The headline of the day, however, was the first gig anywhere by the reunited original lineup of THE dB’S. They look a lot older than I remember, but then, I saw them twice back in the mid 1980s in Champaign, so I probably look a lot older, too. The dB’s played a couple of new songs, which sounded good, but the set focused on the classic power pop songs from their first two albums. It still sounded fresh. The band came back for a rare festival-set encore, “Neverland.”

SEE MORE PHOTOS OF THE dB’S.

I also caught sets at the Hideout Block Party by Kevin O’Donnell’s Ensemble General, an intriguing big group led by drummer-around-town O’Donnell. His monologue during one song about blue states invading red states was a highlight. And with his between-song banter, O’Donnell revealed himself to be one funny guy.

I’m not sure what to make of the Sam Roberts Band, from Montreal. The songs were OK, but the sound was too jam-band for me.

The always-excellent Ponys were going strong when I had to depart the block party for…

BOUBACAR TRAORE, a Malian guitarist and singer who played a spellbinding set at Park West. (I also saw him the following night at Logan Square Auditorium.) Traore plays a style of percussive acoustic-guitar music that will remind American listeners of the blues. Using just his thumb and forefinger to pick the strings, Traore rarely plays actual chords, essentially soloing throughout each song, even as he sings. Traore was the opening act for…

AMADOU & MARIAM, a married couple of blind singers from Mali, whose new album is one of the best of 2005. The music sounded great in concert, too, with Amadou taking the chance to stretch out with some pretty amazing guitar solos. Another difference from the studio recordings was the stronger emphasis on percussion, one of the reasons the crowd was dancing almost nonstop. (Why no photos of Amadou & Mariam? Because I idiotically left my camera in my car, thinking the Park West does not allow photos, though it turns out I could have brought it in.)

SEPT. 17: After another exceptional opening set by Boubacar Traore, Brazil’s SEU JORGE played tonight at the Logan Square Auditorium. Like last night’s concert by Amadou & Mariam, this was part of the Chicago World Music Festival. Jorge is a commanding singer, and his songs (which I wasn’t familiar with) sounded excellent. At times, he sang softly with gentle guitar or ukulele rhythms carrying the beat. At other times, the music was heavy on percussion (the band included Jorge on guitar, a bass player and three percussionist) with Jorge growling, rapping or singing full-out in a more rock-music style. After Jorge left stage, the three percussionists led the crowd for a while in some clap-alongs, then Jorge returned for an acoustic set, including three of the David Bowie songs he covered for The Life Aquatic With Steve Zissou.  At the end of the night, Jorge stood before the crowd and gave an impassioned speech about the people of his generation trying to make Brazil a better place.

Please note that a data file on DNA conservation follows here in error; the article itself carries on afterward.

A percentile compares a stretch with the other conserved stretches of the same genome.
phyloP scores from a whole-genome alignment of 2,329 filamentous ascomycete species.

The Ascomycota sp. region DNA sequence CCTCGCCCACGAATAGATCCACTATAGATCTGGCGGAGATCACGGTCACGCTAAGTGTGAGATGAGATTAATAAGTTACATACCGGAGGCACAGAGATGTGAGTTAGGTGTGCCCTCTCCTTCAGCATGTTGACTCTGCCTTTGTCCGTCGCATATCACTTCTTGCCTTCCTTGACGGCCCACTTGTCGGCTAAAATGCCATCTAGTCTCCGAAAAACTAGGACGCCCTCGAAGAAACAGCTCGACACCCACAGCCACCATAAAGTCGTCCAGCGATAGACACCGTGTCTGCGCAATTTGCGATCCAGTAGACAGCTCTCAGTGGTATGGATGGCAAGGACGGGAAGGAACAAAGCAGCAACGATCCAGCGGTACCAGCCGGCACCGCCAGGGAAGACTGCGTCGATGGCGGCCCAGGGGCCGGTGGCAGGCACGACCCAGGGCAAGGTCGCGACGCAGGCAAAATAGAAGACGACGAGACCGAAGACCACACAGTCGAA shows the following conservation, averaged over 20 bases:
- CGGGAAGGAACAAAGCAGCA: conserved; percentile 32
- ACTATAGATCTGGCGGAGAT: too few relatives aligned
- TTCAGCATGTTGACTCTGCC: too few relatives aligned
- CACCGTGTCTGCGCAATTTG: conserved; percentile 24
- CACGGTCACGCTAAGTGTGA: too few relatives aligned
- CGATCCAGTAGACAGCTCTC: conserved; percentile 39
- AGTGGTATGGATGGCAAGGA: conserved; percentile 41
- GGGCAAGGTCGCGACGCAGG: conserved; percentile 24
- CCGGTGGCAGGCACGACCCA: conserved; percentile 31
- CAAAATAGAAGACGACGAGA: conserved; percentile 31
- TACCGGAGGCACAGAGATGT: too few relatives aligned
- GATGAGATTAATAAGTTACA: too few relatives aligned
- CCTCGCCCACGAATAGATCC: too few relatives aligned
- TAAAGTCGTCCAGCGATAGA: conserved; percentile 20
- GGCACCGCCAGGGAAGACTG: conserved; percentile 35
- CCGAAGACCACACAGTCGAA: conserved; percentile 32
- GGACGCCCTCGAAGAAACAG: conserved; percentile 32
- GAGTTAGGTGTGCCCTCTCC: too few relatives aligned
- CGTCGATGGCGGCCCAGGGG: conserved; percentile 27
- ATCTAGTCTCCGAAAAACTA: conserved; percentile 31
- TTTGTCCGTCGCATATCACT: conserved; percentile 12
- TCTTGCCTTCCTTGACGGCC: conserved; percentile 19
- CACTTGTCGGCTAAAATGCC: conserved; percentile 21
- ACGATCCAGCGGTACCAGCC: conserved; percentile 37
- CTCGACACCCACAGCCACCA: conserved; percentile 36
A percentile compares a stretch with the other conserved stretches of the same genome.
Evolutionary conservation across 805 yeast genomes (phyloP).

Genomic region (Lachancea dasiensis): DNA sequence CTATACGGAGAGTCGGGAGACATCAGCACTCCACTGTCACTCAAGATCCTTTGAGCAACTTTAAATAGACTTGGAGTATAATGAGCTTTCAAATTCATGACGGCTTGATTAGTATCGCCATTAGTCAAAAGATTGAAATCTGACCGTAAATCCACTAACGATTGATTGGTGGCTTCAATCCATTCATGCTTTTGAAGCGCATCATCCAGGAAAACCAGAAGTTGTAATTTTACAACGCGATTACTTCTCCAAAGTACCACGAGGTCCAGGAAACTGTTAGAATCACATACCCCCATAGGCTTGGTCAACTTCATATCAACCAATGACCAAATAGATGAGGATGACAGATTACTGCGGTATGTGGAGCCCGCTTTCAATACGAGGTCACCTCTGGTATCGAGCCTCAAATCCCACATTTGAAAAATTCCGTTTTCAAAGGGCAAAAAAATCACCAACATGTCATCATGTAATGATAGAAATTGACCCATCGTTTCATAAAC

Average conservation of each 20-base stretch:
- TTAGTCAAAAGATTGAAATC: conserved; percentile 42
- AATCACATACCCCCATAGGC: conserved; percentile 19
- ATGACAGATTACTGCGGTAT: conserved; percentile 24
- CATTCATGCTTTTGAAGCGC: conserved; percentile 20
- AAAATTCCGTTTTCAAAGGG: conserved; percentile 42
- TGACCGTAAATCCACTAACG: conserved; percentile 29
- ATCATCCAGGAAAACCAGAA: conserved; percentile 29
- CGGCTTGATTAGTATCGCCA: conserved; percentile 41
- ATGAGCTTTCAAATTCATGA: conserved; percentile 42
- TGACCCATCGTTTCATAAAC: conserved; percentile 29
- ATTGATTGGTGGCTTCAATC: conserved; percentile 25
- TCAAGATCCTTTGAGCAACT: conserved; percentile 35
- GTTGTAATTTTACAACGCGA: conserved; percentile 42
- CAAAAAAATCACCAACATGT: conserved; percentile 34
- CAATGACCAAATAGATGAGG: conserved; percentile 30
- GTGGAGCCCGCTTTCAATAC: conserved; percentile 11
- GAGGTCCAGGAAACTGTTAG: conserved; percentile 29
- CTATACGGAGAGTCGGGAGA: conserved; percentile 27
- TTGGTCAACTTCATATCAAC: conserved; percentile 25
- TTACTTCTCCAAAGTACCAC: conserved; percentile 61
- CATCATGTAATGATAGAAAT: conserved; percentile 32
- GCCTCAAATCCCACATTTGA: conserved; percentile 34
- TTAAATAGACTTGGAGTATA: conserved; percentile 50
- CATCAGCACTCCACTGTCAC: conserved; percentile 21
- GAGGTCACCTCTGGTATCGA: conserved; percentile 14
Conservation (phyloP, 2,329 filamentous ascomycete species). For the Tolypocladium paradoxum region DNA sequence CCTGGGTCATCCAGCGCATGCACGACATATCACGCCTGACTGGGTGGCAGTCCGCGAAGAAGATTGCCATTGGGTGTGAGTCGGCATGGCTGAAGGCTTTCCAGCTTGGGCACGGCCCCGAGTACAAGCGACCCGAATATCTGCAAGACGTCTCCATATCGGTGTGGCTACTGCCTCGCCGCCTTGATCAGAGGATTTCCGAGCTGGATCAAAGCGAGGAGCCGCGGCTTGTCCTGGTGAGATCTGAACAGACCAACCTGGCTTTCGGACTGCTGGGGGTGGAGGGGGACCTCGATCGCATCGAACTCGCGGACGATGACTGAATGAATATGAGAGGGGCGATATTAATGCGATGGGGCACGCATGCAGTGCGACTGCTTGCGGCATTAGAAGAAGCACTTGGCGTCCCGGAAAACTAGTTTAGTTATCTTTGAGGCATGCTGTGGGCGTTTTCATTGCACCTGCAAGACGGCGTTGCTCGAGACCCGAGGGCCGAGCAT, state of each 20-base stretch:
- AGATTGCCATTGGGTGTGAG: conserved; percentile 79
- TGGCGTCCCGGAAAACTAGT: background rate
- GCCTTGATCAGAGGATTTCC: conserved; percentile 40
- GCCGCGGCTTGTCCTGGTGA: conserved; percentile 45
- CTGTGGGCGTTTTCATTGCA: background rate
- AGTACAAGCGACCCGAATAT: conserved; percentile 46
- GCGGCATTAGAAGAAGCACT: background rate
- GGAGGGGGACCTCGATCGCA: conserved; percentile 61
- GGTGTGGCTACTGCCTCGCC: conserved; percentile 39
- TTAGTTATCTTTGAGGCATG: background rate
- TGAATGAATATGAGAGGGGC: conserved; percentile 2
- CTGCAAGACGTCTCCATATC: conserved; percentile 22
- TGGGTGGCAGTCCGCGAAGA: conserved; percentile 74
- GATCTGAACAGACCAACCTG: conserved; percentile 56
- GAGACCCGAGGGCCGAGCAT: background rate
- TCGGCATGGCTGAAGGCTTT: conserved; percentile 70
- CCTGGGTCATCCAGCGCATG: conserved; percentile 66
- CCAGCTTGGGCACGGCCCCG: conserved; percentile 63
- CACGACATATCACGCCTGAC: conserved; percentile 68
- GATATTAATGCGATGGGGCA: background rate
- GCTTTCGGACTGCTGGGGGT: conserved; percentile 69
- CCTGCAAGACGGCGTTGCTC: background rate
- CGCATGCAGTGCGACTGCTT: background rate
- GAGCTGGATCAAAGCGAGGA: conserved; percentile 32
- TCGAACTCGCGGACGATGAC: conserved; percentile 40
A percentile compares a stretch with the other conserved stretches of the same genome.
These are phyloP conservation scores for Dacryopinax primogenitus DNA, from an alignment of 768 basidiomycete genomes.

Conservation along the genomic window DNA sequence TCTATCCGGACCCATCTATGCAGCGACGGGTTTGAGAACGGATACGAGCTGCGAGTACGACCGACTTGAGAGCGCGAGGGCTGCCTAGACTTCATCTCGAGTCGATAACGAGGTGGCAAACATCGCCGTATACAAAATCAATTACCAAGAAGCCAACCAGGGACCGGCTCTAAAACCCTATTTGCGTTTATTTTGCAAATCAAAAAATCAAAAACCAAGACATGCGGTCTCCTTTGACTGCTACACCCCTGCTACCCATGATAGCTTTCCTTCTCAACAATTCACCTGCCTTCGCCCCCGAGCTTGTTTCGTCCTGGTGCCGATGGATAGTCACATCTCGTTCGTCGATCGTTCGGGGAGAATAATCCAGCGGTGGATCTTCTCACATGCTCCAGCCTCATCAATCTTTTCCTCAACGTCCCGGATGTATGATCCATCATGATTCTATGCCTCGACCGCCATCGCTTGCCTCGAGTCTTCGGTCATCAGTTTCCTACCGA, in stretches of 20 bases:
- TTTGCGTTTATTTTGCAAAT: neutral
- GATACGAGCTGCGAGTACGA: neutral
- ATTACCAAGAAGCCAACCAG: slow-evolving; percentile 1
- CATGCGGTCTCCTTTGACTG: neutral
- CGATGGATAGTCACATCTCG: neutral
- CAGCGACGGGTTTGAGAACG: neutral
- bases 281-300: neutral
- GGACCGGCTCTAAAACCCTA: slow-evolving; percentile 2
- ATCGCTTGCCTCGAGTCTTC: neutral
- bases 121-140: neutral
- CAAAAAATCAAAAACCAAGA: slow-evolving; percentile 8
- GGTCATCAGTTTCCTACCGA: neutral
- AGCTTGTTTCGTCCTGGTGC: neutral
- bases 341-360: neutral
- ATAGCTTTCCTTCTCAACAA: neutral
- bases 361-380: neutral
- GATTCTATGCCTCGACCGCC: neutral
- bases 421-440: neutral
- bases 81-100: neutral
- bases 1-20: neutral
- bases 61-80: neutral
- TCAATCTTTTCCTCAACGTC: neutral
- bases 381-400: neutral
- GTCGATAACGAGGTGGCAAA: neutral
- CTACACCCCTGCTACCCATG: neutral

SEE MORE PHOTOS OF BOUBACAR TRAORE AND SEU JORGE.

The Ponys and the M’s at Subterranean

MAY 28, 2005: The Ponys and the M’s at Subterranean. I’ve seen the M’s a few times now, though I still haven’t heard their studio recordings. I enjoyed this performance more than any of the previous M’s concerts I’d seen. I’ve always liked the idea of what they’re trying to do, but the songs have just sounded a little too thick. Not enough dynamics or variation in the sound. But the melodies and harmonies and the obvious ’60s influences have finally started to sink in for me.

The Ponys have now put out two very good records, so I was excited to see them in concert for the first time. I’m not sure where TimeOut Chicago’s writer came up with the idea that they’re ripping off the Stooges. I hear a lot more Television myself, plus some British punk and glam rock.

Yeah, I guess they are a little retro, but who isn’t these days? As the New York Times pointed out the other day in a piece about the White Stripes (making a point that occurred me back when I was at this year’s SXSW), rock bands today seem to feel a freedom to borrow whatever sounds they want from any part of rock’s history.

Anyway, the Ponys were quite good in concert, performing their catchy riffs and keening vocals with a lot of energy. The place was packed, and the crowd up by the stage included a bride and groom celebrating their wedding day. (Friends of the band?)

SEE MORE PHOTOS OF THE PONYS.